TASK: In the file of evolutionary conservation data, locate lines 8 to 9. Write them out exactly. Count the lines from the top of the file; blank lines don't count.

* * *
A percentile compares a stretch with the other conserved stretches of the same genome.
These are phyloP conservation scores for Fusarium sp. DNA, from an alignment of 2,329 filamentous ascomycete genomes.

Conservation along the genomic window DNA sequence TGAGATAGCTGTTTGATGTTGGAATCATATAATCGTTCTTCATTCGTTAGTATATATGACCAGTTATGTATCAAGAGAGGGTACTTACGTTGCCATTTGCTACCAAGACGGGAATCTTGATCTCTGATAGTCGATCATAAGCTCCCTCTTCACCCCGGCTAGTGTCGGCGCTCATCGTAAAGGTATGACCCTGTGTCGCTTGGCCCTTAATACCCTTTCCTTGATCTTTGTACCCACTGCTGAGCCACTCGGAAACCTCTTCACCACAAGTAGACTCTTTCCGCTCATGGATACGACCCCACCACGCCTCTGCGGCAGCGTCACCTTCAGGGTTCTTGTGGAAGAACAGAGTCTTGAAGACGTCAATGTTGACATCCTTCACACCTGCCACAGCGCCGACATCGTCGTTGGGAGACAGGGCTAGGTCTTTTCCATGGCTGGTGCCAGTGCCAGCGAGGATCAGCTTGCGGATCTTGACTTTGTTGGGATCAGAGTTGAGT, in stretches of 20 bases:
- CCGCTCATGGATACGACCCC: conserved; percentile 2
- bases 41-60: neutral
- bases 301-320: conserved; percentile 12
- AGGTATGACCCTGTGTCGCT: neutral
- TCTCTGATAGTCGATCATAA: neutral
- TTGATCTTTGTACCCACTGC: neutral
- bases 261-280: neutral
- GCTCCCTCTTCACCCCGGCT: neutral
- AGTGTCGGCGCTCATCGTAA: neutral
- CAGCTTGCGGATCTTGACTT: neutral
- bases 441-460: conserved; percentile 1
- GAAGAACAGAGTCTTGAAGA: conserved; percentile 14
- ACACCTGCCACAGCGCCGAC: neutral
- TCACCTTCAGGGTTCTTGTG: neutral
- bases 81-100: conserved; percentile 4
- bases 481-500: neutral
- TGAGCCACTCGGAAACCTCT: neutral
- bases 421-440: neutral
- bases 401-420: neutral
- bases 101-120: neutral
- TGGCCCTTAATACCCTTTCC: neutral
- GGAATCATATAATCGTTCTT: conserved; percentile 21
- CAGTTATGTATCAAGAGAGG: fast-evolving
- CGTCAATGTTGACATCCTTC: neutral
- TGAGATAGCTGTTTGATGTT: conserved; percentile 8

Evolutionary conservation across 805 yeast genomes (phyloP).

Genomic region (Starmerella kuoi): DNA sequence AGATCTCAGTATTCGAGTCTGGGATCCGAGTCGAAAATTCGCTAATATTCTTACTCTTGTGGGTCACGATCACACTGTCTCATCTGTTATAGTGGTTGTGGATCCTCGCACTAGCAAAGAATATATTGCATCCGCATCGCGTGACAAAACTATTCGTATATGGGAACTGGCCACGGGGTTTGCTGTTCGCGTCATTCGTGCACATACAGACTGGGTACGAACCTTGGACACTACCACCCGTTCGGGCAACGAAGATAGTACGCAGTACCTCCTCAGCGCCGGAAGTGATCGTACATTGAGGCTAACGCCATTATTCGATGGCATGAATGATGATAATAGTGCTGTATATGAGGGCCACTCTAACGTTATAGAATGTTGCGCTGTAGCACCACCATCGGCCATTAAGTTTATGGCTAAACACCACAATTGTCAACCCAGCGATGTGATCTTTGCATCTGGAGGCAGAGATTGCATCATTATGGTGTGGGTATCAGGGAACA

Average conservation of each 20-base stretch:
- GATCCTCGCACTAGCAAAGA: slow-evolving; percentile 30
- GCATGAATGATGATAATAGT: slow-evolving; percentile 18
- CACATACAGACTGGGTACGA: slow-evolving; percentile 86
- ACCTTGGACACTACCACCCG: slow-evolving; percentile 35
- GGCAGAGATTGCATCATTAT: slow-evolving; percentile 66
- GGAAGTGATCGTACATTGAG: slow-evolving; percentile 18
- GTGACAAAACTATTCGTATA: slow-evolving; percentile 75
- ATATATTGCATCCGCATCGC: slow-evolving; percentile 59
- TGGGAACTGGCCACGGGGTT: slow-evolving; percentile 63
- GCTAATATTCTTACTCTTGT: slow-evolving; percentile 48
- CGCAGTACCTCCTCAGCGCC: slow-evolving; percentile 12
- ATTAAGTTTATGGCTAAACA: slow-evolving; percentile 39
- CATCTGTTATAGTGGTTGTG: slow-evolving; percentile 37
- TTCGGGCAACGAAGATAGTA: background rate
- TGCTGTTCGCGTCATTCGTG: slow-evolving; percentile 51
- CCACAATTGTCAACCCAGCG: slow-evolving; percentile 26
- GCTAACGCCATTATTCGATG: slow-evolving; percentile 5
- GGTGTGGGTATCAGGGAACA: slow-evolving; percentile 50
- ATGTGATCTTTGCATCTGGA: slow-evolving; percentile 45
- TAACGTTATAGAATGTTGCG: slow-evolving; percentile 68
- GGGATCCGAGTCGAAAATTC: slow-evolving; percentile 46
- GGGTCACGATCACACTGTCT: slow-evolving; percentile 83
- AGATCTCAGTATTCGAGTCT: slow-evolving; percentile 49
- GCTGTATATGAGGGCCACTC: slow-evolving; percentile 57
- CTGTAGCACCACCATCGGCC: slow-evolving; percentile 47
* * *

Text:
- TCTCTGATAGTCGATCATAA: neutral
- TTGATCTTTGTACCCACTGC: neutral